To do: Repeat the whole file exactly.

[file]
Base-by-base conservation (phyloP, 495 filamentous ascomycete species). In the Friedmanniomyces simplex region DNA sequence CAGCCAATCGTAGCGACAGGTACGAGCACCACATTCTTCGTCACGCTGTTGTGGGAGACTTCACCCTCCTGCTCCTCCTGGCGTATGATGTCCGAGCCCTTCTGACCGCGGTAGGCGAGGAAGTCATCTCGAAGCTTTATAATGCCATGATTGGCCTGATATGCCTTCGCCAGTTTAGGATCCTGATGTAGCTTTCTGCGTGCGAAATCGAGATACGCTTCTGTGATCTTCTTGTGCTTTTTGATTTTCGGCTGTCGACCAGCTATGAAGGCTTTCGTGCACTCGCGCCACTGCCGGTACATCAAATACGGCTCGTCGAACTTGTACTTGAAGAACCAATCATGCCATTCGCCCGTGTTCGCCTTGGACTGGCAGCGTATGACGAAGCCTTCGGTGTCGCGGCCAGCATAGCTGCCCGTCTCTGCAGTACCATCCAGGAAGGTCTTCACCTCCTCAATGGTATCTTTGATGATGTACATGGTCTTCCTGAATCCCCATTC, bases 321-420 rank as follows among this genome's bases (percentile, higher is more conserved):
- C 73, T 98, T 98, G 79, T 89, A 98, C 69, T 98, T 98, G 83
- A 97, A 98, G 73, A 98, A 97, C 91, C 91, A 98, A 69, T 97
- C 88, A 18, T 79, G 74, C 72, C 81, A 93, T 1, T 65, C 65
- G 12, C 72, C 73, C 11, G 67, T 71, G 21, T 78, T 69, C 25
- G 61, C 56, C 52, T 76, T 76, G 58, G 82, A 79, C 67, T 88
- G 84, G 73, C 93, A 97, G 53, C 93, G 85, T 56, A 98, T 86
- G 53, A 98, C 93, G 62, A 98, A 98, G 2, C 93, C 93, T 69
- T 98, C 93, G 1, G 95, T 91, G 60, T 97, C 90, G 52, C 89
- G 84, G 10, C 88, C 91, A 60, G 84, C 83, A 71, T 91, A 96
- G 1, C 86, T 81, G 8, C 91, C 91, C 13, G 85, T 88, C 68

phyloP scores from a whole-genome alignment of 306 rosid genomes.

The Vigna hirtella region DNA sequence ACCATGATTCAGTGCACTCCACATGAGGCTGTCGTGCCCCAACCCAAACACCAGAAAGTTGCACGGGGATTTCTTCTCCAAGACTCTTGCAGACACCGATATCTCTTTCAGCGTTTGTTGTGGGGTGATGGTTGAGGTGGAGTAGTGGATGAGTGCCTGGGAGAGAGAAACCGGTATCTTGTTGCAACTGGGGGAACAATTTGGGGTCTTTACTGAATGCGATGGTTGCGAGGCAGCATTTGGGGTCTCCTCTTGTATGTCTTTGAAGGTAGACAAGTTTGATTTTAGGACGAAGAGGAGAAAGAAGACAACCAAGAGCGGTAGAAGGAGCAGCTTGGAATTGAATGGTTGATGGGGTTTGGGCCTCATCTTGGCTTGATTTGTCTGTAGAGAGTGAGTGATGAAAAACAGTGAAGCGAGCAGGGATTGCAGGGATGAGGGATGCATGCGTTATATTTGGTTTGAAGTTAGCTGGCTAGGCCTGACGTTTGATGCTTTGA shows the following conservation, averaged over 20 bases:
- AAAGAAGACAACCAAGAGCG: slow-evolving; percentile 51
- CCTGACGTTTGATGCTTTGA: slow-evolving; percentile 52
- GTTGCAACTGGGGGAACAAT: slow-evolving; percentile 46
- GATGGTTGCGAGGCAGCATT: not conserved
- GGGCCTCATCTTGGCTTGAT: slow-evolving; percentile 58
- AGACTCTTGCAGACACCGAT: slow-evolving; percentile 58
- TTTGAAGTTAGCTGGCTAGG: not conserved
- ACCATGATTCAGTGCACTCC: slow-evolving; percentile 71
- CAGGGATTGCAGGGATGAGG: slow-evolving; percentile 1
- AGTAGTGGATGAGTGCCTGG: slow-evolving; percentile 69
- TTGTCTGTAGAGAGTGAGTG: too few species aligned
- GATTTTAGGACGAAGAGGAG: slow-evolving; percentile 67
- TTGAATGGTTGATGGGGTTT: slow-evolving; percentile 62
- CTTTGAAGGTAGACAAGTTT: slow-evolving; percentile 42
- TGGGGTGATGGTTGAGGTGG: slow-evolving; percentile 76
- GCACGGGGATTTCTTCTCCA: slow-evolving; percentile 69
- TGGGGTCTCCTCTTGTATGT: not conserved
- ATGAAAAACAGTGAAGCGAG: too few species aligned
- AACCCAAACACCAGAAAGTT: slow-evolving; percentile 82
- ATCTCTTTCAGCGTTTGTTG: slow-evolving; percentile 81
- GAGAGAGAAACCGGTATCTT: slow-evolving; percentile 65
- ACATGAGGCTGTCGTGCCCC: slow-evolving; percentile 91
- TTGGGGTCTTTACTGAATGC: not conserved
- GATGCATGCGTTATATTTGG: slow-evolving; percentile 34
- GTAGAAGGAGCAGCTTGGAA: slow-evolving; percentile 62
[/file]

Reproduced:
Base-by-base conservation (phyloP, 495 filamentous ascomycete species). In the Friedmanniomyces simplex region DNA sequence CAGCCAATCGTAGCGACAGGTACGAGCACCACATTCTTCGTCACGCTGTTGTGGGAGACTTCACCCTCCTGCTCCTCCTGGCGTATGATGTCCGAGCCCTTCTGACCGCGGTAGGCGAGGAAGTCATCTCGAAGCTTTATAATGCCATGATTGGCCTGATATGCCTTCGCCAGTTTAGGATCCTGATGTAGCTTTCTGCGTGCGAAATCGAGATACGCTTCTGTGATCTTCTTGTGCTTTTTGATTTTCGGCTGTCGACCAGCTATGAAGGCTTTCGTGCACTCGCGCCACTGCCGGTACATCAAATACGGCTCGTCGAACTTGTACTTGAAGAACCAATCATGCCATTCGCCCGTGTTCGCCTTGGACTGGCAGCGTATGACGAAGCCTTCGGTGTCGCGGCCAGCATAGCTGCCCGTCTCTGCAGTACCATCCAGGAAGGTCTTCACCTCCTCAATGGTATCTTTGATGATGTACATGGTCTTCCTGAATCCCCATTC, bases 321-420 rank as follows among this genome's bases (percentile, higher is more conserved):
- C 73, T 98, T 98, G 79, T 89, A 98, C 69, T 98, T 98, G 83
- A 97, A 98, G 73, A 98, A 97, C 91, C 91, A 98, A 69, T 97
- C 88, A 18, T 79, G 74, C 72, C 81, A 93, T 1, T 65, C 65
- G 12, C 72, C 73, C 11, G 67, T 71, G 21, T 78, T 69, C 25
- G 61, C 56, C 52, T 76, T 76, G 58, G 82, A 79, C 67, T 88
- G 84, G 73, C 93, A 97, G 53, C 93, G 85, T 56, A 98, T 86
- G 53, A 98, C 93, G 62, A 98, A 98, G 2, C 93, C 93, T 69
- T 98, C 93, G 1, G 95, T 91, G 60, T 97, C 90, G 52, C 89
- G 84, G 10, C 88, C 91, A 60, G 84, C 83, A 71, T 91, A 96
- G 1, C 86, T 81, G 8, C 91, C 91, C 13, G 85, T 88, C 68

phyloP scores from a whole-genome alignment of 306 rosid genomes.

The Vigna hirtella region DNA sequence ACCATGATTCAGTGCACTCCACATGAGGCTGTCGTGCCCCAACCCAAACACCAGAAAGTTGCACGGGGATTTCTTCTCCAAGACTCTTGCAGACACCGATATCTCTTTCAGCGTTTGTTGTGGGGTGATGGTTGAGGTGGAGTAGTGGATGAGTGCCTGGGAGAGAGAAACCGGTATCTTGTTGCAACTGGGGGAACAATTTGGGGTCTTTACTGAATGCGATGGTTGCGAGGCAGCATTTGGGGTCTCCTCTTGTATGTCTTTGAAGGTAGACAAGTTTGATTTTAGGACGAAGAGGAGAAAGAAGACAACCAAGAGCGGTAGAAGGAGCAGCTTGGAATTGAATGGTTGATGGGGTTTGGGCCTCATCTTGGCTTGATTTGTCTGTAGAGAGTGAGTGATGAAAAACAGTGAAGCGAGCAGGGATTGCAGGGATGAGGGATGCATGCGTTATATTTGGTTTGAAGTTAGCTGGCTAGGCCTGACGTTTGATGCTTTGA shows the following conservation, averaged over 20 bases:
- AAAGAAGACAACCAAGAGCG: slow-evolving; percentile 51
- CCTGACGTTTGATGCTTTGA: slow-evolving; percentile 52
- GTTGCAACTGGGGGAACAAT: slow-evolving; percentile 46
- GATGGTTGCGAGGCAGCATT: not conserved
- GGGCCTCATCTTGGCTTGAT: slow-evolving; percentile 58
- AGACTCTTGCAGACACCGAT: slow-evolving; percentile 58
- TTTGAAGTTAGCTGGCTAGG: not conserved
- ACCATGATTCAGTGCACTCC: slow-evolving; percentile 71
- CAGGGATTGCAGGGATGAGG: slow-evolving; percentile 1
- AGTAGTGGATGAGTGCCTGG: slow-evolving; percentile 69
- TTGTCTGTAGAGAGTGAGTG: too few species aligned
- GATTTTAGGACGAAGAGGAG: slow-evolving; percentile 67
- TTGAATGGTTGATGGGGTTT: slow-evolving; percentile 62
- CTTTGAAGGTAGACAAGTTT: slow-evolving; percentile 42
- TGGGGTGATGGTTGAGGTGG: slow-evolving; percentile 76
- GCACGGGGATTTCTTCTCCA: slow-evolving; percentile 69
- TGGGGTCTCCTCTTGTATGT: not conserved
- ATGAAAAACAGTGAAGCGAG: too few species aligned
- AACCCAAACACCAGAAAGTT: slow-evolving; percentile 82
- ATCTCTTTCAGCGTTTGTTG: slow-evolving; percentile 81
- GAGAGAGAAACCGGTATCTT: slow-evolving; percentile 65
- ACATGAGGCTGTCGTGCCCC: slow-evolving; percentile 91
- TTGGGGTCTTTACTGAATGC: not conserved
- GATGCATGCGTTATATTTGG: slow-evolving; percentile 34
- GTAGAAGGAGCAGCTTGGAA: slow-evolving; percentile 62